In this episode1, I continued the work we had started in Episode 8, by trying to make it so that we don’t hit the network when viewing the source of a page in multi-process Firefox.
It was a little bit of a slog – after some thinking, I decided to undo some of the work we had done in the previous episode, and then I set up the messaging infrastructure for talking to the remote browser in the view source window.
I also rebased and landed a patch that we had written in the previous episode, after fixing up some nits2.
Then, I (re)-learned that flipping the “remote” attribute of a browser is not enough in order for it to run out-of-process; I have to remove it from the DOM, and then re-add it. And once it’s been re-added, I have to reload any frame scripts that I had loaded in the previous incarnation of the browser.
Anyhow, by the end of the episode, we were able to view the source from a remote browser inside a remote view source browser!3 That’s a pretty big deal!
A note that I also tried an experiment where I keep my camera running during the entire session, and place the feed into the bottom right-hand corner of the recording. It looks like there were some synchronization issues between audio and video, which are a bit irritating. Sorry about that! I’ll see what I can do about that. ↩
and dropping a nit having conversed with :gabor about it ↩
We were still loading it off the network though, so I need to figure out what’s going on there in the next episode. ↩
This is my second post in a weekly series, where I attempt to distill my week down into some lessons or facts that I’ve picked up. Let’s get to it!ES6 – what’s safe to use in browser development?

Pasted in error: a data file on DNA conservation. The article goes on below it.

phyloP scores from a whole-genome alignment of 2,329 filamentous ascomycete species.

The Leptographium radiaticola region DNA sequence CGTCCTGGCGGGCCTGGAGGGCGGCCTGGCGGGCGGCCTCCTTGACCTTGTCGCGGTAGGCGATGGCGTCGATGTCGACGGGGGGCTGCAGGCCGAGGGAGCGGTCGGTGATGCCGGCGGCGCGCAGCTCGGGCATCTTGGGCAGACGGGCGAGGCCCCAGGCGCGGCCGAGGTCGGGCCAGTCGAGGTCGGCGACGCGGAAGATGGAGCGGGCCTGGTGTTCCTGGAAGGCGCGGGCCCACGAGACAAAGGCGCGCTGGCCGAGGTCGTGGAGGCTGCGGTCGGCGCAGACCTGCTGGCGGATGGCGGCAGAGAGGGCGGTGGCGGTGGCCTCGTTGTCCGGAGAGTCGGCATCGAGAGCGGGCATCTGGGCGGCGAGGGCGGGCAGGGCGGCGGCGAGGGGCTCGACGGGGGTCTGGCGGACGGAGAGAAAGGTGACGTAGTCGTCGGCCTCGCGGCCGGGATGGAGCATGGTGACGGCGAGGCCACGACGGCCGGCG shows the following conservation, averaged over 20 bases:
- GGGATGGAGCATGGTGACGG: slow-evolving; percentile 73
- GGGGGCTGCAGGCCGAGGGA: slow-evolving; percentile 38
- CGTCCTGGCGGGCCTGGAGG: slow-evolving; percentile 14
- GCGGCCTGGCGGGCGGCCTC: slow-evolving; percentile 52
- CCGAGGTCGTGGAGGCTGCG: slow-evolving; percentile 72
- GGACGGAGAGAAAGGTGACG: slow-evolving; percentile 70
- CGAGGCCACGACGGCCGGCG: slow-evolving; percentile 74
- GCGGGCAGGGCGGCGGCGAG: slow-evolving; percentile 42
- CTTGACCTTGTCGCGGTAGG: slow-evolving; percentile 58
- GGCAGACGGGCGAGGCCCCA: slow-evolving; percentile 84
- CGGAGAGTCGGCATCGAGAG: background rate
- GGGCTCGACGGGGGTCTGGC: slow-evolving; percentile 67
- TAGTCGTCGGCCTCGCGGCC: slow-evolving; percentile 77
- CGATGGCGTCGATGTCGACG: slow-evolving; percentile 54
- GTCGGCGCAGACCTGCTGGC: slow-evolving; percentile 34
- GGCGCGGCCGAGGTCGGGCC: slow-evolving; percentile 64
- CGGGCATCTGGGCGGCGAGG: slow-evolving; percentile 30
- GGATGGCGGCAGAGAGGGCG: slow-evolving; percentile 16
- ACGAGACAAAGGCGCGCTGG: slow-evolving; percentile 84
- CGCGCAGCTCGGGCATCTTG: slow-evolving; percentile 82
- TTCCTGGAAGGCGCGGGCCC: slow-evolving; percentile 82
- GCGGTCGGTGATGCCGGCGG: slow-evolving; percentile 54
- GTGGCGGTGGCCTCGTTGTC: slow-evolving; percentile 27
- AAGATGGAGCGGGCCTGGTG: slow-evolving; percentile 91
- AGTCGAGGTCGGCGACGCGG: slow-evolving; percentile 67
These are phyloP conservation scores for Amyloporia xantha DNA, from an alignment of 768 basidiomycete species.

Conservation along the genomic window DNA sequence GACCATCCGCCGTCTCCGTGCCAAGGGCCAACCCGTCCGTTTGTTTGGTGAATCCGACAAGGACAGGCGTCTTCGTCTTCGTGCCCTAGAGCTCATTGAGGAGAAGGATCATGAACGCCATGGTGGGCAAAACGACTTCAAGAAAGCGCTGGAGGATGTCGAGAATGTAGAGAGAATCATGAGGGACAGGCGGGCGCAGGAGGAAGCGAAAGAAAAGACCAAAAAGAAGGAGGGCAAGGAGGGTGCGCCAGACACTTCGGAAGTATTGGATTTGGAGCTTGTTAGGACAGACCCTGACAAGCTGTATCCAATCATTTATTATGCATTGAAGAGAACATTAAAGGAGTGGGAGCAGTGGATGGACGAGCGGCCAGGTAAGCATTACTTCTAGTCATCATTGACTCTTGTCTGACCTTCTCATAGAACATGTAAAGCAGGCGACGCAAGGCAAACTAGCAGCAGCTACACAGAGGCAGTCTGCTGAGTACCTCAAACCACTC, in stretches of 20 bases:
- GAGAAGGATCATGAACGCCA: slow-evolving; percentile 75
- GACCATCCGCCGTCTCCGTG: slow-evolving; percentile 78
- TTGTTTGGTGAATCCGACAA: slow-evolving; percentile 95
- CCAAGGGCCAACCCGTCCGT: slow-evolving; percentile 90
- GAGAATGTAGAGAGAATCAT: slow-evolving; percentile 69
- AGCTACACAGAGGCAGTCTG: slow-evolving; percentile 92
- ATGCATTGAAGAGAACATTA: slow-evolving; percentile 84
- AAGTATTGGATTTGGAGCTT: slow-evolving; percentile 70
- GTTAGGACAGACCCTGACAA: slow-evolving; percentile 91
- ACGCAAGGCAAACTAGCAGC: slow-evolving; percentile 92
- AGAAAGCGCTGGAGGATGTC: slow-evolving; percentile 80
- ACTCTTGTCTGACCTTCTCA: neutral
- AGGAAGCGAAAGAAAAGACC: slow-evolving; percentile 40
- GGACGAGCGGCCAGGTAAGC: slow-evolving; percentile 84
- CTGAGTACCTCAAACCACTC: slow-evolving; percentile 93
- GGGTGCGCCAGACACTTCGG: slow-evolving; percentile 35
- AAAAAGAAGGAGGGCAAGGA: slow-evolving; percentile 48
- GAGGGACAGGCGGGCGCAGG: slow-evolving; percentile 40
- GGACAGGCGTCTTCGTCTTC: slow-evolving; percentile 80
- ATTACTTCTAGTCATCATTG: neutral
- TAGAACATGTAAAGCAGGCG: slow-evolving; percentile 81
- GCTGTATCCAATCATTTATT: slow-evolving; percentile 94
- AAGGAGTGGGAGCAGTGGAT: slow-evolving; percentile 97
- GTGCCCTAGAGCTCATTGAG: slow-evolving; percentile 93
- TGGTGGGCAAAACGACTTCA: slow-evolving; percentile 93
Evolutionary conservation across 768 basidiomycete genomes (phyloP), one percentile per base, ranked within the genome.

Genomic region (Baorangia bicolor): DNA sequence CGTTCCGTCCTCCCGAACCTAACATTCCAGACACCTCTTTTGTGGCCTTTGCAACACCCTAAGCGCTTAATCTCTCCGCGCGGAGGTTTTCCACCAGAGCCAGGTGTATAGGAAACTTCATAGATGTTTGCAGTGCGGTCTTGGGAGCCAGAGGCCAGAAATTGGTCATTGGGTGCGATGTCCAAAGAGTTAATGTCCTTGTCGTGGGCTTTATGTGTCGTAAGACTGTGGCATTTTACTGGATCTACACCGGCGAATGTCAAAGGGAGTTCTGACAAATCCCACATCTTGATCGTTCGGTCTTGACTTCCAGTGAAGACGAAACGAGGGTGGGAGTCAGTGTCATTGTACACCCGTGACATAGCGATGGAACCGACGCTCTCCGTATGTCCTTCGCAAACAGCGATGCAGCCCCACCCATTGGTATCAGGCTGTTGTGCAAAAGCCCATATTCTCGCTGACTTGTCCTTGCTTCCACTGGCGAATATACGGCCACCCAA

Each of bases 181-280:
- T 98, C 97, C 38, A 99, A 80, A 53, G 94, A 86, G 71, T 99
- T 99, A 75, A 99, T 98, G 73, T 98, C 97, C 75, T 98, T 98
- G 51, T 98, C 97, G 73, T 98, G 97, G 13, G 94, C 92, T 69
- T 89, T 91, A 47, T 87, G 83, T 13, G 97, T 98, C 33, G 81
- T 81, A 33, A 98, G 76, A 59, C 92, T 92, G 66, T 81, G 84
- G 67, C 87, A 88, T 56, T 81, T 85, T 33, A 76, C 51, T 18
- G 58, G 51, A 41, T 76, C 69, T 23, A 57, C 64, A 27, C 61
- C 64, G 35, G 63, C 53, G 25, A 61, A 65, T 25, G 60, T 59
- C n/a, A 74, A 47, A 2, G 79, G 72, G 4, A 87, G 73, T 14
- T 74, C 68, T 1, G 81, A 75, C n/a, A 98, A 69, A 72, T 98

As of March 27, 2015, ES6 classes are still not yet safe for use in production browser code. There’s code to support them in Firefox, but they’re Nightly-only behind a build-time pref.
However, any of the rest of the ES6 Harmony work currently implemented by Nightly is fair-game for use, according to jorendorff. The JS team is also working on a Wiki page to tell us Firefox developers what ES6 stuff is safe for use and what is not.Getting a profile from a hung process
According to mstange, it is possible to get profiles from hung Firefox processes using lldb1.
- After the process has hung, attach lldb.
- Type in2, : p (void)mozilla_sampler_save_profile_to_file("somepath/profile.txt")
- Clone mstange’s handy profile analysis repository.
python symbolicate_profile.py somepath/profile.txt
To graft symbols into the profile. mstange’s scripts do some fairly clever things to get those symbols – if your Firefox was built by Mozilla, then it will retrieve the symbols from the Mozilla symbol server. If you built Firefox yourself, it will attempt to use some cleverness3 to grab the symbols from your binary.
Your profile will now, hopefully, be updated with symbols.
Then, load up Cleopatra, and upload the profile.
I haven’t yet had the opportunity to try this, but I hope to next week. I’d be eager to hear people’s experience giving this a go – it might be a great tool in determining what’s going on in Firefox when it’s hung4!
I noticed that when I talked about “things that I passed to functions5”, I would use “arguments” and “parameters” interchangeably. I recently learned that there is more to those terms than I had originally thought.
According to this MSDN article, an argument is what is passed in to a function by a caller. To the function, it has received parameters. It’s like two sides of a coin. Or, as the article puts it, like cars and parking spaces:
You can think of the parameter as a parking space and the argument as an automobile. Just as different automobiles can park in a parking space at different times, the calling code can pass a different argument to the same parameter every time that it calls the procedure.6
Not that it really makes much difference, but I like knowing the details.
Unfortunately, this technique will not work for Windows. ↩
A binary called dump_syms_mac in mstange’s toolkit, and nm on Linux ↩
Or methods. ↩